|11/13/2013 1:30:00 PM|
Watching Birds Being Birds-
Birding field guides provide the framework of identification through two-dimensional depictions that highlight general shape, size and distinctive feather patterns of a bird. And, of course, species identification is an essential step in learning to enjoy birds. Sometimes I strive to sharpen my personal birding skills while driving by identifying road-killed birds strewn upon the highways. I am usually able to sort quickly through the broader species categories: "it's a thrush, warbler, sparrow, shorebird or a raptor." Finer details, such as the defining black facial mask on a Common Yellowthroat or the dark brown central breast spot of a Song Sparrow, often lead to species confirmation. Positive identifications that are easily made at 10 mph get tougher at the limits of road speed. (Please do not ever attempt to text or make mobile phone calls from your car while focused on birds.)
In photographing live birds, it is more satisfying and informative to portray birds engaged in activities related to their daily habits and survival routines. As a former Boy Scout, I try to be prepared for any photo opportunity that might present itself by keeping a camera readily accessible in my vehicle.
For example, I recently encountered a queue of Starlings perched on a Thomaston utility wire. Although I intentionally tune out Starlings much of the time, two scrappy individuals began vigorously pecking and wing-batting each other. Grappling with their feet, the pair spiraled onto the roadside below, crash-landing a few feet from my stopped vehicle. The battle royal continued for a couple of minutes, as cars passed within mere feet of the grounded combatants. I was left to ponder the source of their mutual agitation. Was it related to a food dispute, a turf squabble perhaps?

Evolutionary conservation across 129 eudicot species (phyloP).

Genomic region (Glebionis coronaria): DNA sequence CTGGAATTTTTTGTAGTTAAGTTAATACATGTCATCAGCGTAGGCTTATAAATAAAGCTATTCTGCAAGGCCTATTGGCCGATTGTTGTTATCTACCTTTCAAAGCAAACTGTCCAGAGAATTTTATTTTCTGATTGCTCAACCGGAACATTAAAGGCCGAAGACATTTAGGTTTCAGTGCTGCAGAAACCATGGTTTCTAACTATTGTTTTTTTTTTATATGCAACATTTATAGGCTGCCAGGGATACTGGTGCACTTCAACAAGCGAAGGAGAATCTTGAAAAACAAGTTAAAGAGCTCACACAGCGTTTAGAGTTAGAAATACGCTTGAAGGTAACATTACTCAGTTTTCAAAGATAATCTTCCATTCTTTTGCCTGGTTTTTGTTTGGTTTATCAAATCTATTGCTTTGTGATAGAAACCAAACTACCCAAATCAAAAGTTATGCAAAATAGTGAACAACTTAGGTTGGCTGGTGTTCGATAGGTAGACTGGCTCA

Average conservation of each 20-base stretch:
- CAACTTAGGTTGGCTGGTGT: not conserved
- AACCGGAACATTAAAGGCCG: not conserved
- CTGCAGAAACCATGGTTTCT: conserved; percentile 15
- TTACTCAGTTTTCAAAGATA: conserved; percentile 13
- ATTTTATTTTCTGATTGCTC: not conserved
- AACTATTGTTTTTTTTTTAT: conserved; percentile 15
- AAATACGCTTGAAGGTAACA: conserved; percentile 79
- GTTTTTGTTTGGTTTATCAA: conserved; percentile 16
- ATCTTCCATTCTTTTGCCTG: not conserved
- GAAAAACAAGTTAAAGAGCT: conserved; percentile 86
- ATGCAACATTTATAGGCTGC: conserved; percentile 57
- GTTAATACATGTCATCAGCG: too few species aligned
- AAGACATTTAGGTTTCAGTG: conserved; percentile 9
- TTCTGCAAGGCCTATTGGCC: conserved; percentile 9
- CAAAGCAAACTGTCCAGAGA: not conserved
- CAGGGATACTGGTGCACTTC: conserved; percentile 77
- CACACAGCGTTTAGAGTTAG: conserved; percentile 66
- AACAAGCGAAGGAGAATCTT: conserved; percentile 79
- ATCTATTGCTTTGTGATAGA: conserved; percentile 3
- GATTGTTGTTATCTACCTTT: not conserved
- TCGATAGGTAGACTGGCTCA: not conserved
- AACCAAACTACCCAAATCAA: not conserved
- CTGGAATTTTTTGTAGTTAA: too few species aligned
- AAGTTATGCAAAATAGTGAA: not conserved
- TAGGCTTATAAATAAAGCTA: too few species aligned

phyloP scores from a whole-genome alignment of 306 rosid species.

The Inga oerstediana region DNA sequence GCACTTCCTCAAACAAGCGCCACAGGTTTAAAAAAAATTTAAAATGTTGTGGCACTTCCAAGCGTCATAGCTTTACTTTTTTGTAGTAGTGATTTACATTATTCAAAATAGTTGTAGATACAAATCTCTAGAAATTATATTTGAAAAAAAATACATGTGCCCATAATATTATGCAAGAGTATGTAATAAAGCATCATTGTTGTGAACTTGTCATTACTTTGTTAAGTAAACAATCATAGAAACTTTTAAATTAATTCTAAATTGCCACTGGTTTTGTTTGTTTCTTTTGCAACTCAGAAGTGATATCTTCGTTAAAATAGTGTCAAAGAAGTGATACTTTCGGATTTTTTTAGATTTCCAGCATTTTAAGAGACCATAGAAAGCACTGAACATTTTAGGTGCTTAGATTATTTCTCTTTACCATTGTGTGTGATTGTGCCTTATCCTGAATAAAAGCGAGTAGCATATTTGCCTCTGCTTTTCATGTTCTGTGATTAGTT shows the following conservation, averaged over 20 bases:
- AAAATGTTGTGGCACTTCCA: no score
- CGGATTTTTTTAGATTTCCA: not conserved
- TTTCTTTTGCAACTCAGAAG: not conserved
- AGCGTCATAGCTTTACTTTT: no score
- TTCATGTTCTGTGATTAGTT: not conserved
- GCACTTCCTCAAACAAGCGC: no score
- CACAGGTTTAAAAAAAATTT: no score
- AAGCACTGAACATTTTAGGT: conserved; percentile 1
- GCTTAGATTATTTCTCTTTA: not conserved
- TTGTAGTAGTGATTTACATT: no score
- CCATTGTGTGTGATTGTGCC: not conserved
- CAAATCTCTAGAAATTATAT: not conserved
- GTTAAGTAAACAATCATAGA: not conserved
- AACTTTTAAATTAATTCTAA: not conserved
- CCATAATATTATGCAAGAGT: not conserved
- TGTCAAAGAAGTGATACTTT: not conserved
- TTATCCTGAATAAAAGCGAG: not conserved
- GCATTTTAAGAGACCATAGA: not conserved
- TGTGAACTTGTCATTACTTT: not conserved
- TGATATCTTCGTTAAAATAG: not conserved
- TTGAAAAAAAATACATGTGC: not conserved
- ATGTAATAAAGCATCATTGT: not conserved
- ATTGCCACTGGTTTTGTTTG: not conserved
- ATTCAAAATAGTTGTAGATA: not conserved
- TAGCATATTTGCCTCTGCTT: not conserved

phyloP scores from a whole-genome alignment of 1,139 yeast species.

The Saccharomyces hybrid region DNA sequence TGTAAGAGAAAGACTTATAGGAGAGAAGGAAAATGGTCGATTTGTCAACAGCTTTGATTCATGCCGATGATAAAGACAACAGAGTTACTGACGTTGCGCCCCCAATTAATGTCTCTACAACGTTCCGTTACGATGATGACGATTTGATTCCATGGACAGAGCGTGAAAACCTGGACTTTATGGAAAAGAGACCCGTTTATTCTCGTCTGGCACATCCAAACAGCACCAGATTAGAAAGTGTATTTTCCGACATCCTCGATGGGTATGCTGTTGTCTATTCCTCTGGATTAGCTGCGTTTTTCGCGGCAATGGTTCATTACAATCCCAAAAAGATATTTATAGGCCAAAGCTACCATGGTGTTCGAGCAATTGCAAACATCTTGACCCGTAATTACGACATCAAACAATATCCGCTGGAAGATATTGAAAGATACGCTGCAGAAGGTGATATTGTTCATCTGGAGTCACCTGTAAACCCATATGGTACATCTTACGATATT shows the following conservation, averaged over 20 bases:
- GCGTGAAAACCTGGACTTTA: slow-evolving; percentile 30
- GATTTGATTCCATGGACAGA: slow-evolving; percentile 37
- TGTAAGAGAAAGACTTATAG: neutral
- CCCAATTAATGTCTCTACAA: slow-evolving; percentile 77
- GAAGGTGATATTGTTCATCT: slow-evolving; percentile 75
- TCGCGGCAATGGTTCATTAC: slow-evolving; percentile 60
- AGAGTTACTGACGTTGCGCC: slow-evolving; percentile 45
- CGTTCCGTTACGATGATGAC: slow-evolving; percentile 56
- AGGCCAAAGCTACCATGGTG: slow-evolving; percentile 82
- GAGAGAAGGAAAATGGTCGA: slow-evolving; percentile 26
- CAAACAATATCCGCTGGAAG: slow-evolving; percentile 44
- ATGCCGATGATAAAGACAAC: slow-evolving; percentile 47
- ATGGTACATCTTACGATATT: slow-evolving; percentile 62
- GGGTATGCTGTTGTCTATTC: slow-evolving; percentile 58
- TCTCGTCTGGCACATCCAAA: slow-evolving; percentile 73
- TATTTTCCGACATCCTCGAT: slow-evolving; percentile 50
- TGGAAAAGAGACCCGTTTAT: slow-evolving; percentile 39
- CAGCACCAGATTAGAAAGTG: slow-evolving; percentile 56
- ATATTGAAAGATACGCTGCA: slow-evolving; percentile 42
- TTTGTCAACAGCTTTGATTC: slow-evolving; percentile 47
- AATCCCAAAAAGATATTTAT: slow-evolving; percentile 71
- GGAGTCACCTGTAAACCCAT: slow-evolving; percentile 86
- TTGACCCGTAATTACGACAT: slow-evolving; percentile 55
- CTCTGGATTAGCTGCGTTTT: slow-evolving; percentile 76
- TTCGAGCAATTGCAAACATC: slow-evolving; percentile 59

Viewed from close range, the Starlings' handsome speckled winter plumage and rufous feather edgings were evident. Their sharply pointed bills and aggressive demeanor may also help to explain the species' successful transition from Europe.
Another photo situation involved an opportunistic Herring Gull that had snatched a breakfast mouse from a grassy meridian. The gull grabbed the scurrying rodent, slatting it roughly and dispatching it with forceful blows to the head. Lacking the talon strength of a raptor, the gull's sturdy beak is a formidable weapon nonetheless. We tend to view gulls as scavengers, not hunters. In truth, gulls are omnivores whose meaty diet includes insects, earthworms, nest eggs at breeding colonies, marine organisms and, yes, small furry creatures that cross their path.
Each spring birders enjoy the spectacle of Osprey and Bald Eagle interactions as the two species compete for migrating river alewives. Of the two raptors, the Osprey is the slightly more proficient due to its highly specialized gear for the job. Ospreys approach the water in nearly vertical dives. Their relatively long legs and hooked talons permit the "fish hawk" to plunge well beneath the water surface to extract a wriggling alewife.
Bald Eagles are also skilled fishers, approaching from a more horizontal plane and skimming the water surface. Eagles are well known for the pirating tactics they use to steal Ospreys' catch away. There is no predictable outcome with these random robberies. The eagle's odds seem to improve when they initiate an attack before the Osprey fully gains altitude. If the Osprey drops the fish, the bulky eagles are remarkably agile in retrieving their prize in mid-air.
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